July 23, 2012

Album Review: The Gaslight Anthem's Handwritten


Backboned by punks, acclaimed by the indie elite and even hitting a chord with your dad and his record collection, the Gaslight Anthem have effortlessly stumbled upon the right formula in keeping the masses baited with their brand of nostalgia-laden blue collar rock 'n roll. After two very successful and solid albums on independent punk label SideOneDummy, the Jersey quartet has -- to no surprise of anyone -- been called up to the major leagues at Mercury Records for their latest release Handwritten. An indie band's sound is expected to expand with this territory, but the Gaslight Anthem's has arguably been tailor made for the scenario from the get go. Where 2008's breakthrough The '59 Sound established them as serious anthem makers, 2010's American Slang showed us that frontman Brian Fallon could pen a tune with lyrics that stand up to the best of the Springsteen's or Paul Westerberg. The Gaslight Anthem have batted off comparisons with their luminaries for years by unabashedly embracing them, but on Handwritten, the barreling New Brunswick band lays claim to their style by setting their influences in the rear view mirror.

Handwritten was recorded with frequent post-millennial Springsteen producer Brendan O'Brien (The Rising, Magic, Working On a Dream,) but don't forget his massive resumé also includes working on albums from a wealth of modern day arena seat fillers such as Pearl Jam and the Killers, the former being a band which frontman Brian Fallon says provided him with the blueprint as to where he wants to bring their band. A bulk of Handwritten includes tracks that can do just that, super-charged to a new panache of the rock spectrum with chunky four chord riffs beginning with the fiery lead single "45," the subsequent call-and-response in the album's title track and later on in "Howl." Even when the guitar strings smolder into the ashes of Fallon's raspy growl during Handwritten's less kinetic tracks (the David Lynch-inspired "Mulholland Drive," "Keepsake," "Biloxi Parish,") there's still a certain degree of impending combustibility that often occurs in Alex Rosamilia's six-string solos and breakdowns.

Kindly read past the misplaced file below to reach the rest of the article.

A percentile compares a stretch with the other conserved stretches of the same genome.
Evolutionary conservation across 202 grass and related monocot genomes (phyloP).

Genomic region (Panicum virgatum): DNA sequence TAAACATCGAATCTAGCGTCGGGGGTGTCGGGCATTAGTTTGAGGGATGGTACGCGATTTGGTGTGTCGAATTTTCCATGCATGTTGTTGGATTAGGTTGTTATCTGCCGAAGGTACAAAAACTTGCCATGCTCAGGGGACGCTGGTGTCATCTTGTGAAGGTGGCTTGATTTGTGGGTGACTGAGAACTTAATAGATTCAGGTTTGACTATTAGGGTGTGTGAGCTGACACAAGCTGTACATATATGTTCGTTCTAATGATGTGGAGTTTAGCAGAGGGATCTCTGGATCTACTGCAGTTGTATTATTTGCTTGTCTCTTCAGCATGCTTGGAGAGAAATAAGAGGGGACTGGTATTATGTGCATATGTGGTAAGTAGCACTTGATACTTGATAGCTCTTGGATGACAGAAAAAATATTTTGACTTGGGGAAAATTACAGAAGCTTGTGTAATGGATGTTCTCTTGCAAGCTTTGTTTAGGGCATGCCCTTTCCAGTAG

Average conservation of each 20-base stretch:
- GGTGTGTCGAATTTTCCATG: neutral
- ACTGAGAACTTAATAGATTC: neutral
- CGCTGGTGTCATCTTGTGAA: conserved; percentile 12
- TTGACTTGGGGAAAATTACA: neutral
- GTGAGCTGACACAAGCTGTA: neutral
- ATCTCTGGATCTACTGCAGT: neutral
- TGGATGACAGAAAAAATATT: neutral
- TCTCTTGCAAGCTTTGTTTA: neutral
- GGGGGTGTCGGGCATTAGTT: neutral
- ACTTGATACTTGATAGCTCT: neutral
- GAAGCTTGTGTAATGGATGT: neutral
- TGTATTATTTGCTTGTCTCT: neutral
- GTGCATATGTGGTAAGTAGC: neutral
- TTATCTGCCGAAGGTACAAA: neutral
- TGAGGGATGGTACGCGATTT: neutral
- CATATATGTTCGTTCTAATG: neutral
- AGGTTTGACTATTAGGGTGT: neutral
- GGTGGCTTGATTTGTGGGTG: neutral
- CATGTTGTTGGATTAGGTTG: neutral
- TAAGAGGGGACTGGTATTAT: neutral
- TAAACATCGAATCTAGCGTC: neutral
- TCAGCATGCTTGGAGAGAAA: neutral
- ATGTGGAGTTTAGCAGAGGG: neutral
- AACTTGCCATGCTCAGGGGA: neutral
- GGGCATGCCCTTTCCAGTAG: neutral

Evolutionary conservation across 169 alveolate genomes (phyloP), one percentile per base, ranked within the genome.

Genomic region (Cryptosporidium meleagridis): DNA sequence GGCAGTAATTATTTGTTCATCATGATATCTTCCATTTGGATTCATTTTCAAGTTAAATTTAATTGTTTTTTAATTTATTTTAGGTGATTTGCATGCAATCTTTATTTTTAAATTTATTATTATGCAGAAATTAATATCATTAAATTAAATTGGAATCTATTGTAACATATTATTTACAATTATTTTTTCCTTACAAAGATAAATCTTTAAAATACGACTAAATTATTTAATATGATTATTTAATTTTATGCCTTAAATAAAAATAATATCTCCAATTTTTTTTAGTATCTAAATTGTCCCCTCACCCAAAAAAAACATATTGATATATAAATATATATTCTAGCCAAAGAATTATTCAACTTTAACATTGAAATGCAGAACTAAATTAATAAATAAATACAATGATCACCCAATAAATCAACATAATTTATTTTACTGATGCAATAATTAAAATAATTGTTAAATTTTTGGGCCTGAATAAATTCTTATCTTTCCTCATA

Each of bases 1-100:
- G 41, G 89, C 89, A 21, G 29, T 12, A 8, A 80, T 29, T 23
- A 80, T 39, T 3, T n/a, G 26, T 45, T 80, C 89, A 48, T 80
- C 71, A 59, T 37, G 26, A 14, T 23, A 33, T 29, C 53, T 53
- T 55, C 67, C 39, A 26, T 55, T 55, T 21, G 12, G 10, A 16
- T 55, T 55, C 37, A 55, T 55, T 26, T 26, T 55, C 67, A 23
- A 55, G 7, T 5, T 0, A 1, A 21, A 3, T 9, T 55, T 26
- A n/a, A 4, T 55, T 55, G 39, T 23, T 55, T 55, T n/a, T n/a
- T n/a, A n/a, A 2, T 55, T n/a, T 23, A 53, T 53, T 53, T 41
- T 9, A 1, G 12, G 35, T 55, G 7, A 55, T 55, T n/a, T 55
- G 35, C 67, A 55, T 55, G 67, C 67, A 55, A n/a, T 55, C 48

One reason I'd say the Gaslight Anthem has had a tough time disassociating themselves from their heroes has been the constant references to those artists in their songs. While they're friendly nods to the Boss and Joe Strummer, they also click a sudden realization of the parallels. To his strength, Handwritten is Fallon's strongest effort to date as a songwriter, as he's still writing stories about lost loves, car rides and skipping town, but not so much in an era where these songs' characters lived decades ago or existed in other peoples' songs. The intimacy sparkles despite the heart's loss in "Here Comes My Man" ("Maybe your work will love you / When I'm just not there to hold you / Maybe your pride can be your companion / But I just won't be there to stand for it...") and the feelings of disconnect Fallon speaks of are profound in the nimble closer "National Anthem" ("Now everybody lately is living up in space / Flying through transmissions on invisible airwaves...") Instead of re-telling stories he's heard in the past, Mr. Fallon confidently sets forth his own present-minded tails that make you forget about those other guys'.

Handwritten is the climactic mark of a band who've been making confident strives toward something bigger with each new release. In some listeners' eyes, the Gaslight Anthem may never be able to shake the tired comparisons to Springsteen or Tom Petty, the Replacements or the Clash, but those are the people who aren't listening hard enough. After all, you could really say that any band out there today sounds like someone else, and so it just so happens that these Jersey boys' favorite bands are a lot of other peoples', too. Where their major label debut gets it so right, though, is how complete of an album it is: The radio-ready rippers, an extra ounce of spitfire, Brian Fallon's top-notch storytelling and the rest of the band rising above to back him up every step of the way. Perhaps the Gaslight Anthem bring so many of the greats to mind simple because they remind us of what rock 'n roll at its best sounds like.



The Gaslight Anthem's Handwritten will be released July 24, 2012 on Mercury Records.

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